Archive for January, 2010

Mobile connectivity trends

Having my HTC Hero has made me aware how much our online presence is being determined by what we are doing on the move. Mobile access is slowly coming to the fore, lead by the innovative features of smartphones and their respective applications. With apps available such as Foursquare (an online location based game), Google Goggles (an augmented reality app using image searching) and Places Directory (a directory of venues surrounding your location) our use of mobile connectivity has skyrocketed. Mainly led by the iPhone, this has led to several network operators around the world scratching their heads on how best to deal with bandwidth for devices. However the sphere is exciting, and there are a number of ways in which one can be innovative.

I recently came across a very interesting collaborative slideshow canvassing the opinions of various industry leaders on how the mobile space may look in 2020. There are a number of conflicting thoughts on key trends (ie whether we pay or not for digital content). My favourite was provided by Tomi Ahonen, who predicted that the ‘Star Trek Universal Translator’ will become commonplace. Whatever trends come to the fore, the next decade will prove to be very exciting for the mobile application space.

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BE launch 40Mb bonded DSL

With the New Year fast becoming a distant memory, there have already been some interesting developments in the broadband landscape. From my position, BE launching bonded DSL from the exchange is one of the more interesting propositions, as it further pushes the limits of copper above and beyond it’s current uses.  Current headline speeds will be up to 40Mb down and up to 5Mb up. However although similar in delivery to EFM, this will be available immediately across BE’s network of c.1250 exchanges. Currently this is in final trials, meaning commercial details and compatible CPE are still to be set in stone. However it is planned that these trials will last for up to 2 months, before they start to roll this out through all channels, including wholesale.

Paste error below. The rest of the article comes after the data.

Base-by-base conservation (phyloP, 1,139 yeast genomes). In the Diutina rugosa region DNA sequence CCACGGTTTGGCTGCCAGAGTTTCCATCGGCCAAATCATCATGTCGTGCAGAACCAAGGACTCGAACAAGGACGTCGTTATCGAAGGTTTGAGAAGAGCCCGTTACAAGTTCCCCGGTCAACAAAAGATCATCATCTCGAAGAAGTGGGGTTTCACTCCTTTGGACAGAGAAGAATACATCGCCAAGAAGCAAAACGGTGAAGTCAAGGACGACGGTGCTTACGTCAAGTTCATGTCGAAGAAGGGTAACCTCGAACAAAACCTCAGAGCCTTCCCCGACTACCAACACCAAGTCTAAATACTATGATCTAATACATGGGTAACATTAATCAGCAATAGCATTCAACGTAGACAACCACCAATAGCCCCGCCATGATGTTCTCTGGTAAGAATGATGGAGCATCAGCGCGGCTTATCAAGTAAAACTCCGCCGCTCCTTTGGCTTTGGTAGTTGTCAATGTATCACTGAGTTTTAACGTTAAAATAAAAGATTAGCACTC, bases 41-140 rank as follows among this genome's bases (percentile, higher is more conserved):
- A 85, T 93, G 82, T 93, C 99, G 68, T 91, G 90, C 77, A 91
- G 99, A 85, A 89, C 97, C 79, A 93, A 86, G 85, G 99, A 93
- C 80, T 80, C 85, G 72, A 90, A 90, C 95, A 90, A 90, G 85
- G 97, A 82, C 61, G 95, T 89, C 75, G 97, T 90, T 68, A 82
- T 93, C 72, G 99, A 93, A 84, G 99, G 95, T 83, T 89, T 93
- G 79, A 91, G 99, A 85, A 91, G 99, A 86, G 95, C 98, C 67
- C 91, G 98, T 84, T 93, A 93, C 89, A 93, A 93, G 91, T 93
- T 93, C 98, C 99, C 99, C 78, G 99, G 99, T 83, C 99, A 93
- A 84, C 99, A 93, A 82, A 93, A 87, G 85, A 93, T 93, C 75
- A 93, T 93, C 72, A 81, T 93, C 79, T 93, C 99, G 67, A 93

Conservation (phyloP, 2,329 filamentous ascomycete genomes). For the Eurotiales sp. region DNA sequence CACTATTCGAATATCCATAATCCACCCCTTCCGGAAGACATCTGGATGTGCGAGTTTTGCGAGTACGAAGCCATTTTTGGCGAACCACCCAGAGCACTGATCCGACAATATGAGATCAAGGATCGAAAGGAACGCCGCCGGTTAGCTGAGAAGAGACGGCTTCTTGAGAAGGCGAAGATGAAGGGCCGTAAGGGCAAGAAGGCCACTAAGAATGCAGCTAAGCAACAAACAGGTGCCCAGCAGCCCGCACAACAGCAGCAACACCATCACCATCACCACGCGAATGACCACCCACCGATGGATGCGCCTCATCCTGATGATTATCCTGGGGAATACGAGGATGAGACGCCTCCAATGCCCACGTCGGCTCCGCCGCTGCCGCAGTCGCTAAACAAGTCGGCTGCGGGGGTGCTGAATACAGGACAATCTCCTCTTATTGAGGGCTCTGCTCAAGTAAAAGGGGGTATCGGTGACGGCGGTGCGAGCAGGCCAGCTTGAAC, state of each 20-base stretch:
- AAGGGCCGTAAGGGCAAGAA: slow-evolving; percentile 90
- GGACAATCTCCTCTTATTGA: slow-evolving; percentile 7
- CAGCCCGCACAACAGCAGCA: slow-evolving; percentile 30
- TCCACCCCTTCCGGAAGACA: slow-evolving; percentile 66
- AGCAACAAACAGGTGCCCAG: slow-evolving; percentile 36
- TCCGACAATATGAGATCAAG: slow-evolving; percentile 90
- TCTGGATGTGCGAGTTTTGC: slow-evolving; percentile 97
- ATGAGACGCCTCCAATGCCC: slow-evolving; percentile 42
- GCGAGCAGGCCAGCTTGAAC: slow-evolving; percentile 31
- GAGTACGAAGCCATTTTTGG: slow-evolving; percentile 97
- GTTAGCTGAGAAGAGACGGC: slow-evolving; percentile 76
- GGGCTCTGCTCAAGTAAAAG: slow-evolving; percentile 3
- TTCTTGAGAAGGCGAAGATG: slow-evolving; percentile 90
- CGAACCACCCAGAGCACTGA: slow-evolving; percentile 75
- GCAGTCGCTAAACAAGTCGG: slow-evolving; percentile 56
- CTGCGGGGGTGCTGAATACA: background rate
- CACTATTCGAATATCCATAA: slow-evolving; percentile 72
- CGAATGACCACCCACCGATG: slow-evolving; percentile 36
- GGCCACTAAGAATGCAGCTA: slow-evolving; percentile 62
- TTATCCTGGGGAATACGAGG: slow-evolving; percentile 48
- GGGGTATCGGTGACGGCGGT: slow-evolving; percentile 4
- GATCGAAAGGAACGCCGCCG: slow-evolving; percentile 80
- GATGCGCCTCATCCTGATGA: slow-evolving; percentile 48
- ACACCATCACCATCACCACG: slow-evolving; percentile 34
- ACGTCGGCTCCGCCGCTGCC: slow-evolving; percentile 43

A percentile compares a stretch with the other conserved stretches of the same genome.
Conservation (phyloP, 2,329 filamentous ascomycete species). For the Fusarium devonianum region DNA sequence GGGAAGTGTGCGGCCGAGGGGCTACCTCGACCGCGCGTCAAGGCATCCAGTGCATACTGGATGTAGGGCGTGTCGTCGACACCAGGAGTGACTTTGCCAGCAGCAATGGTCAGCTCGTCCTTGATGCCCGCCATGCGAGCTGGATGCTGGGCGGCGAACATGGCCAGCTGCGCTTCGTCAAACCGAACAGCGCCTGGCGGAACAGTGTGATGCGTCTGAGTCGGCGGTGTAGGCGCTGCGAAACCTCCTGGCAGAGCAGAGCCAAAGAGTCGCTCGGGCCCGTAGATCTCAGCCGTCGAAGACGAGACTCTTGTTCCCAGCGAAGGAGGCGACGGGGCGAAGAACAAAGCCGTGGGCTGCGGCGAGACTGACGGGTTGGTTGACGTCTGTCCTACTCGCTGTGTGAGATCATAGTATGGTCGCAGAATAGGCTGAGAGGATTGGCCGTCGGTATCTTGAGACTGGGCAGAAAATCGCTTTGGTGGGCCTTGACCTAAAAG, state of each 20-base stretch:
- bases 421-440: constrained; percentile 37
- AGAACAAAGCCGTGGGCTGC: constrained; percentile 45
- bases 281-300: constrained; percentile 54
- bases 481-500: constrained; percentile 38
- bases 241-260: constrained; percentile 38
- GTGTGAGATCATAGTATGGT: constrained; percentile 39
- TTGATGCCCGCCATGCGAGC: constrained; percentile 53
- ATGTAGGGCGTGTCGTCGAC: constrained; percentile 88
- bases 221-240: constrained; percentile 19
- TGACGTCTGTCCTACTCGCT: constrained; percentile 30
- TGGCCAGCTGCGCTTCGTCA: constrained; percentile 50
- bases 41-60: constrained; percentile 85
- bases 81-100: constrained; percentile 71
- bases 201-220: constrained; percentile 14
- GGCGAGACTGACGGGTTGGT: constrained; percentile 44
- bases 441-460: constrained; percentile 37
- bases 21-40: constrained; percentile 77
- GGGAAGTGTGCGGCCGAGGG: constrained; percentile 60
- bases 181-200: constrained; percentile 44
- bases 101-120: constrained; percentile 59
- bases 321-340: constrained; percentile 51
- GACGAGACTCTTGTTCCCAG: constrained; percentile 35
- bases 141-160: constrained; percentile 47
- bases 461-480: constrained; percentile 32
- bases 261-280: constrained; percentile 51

Of course this has many appliances, and sits neatly in the sphere between legacy SDSL connectivity and fibre leased lines. Currently many of our wholesale partners are multi-linking DSL tails and this can be seen as a direct replacment for this. Bonded DSL will also negate the need to force sessions onto a single LNS, enabling partners to efficiently operate a resilient multi-LNS environment. Combined with Seamless Rate Adaptation, Bonded DSL can now be seen to offer a true alternative to an ISDN30.

The main downside to this is that it will not be available in rural areas, thus not offering any help to users in traditional ‘not spots’ and not wholly aiding the ability to obtain the USC/O of 2Mbps stipulated by Digital Britain. Saying that, one possible application could be in instances where an end user is far away from their local exchange. Whereby with one DSL, they may only obtain a sync rate of 2Mb, they now have the possibility to double this in favourable conditions. It will be interesting to see how other carriers react to this news.


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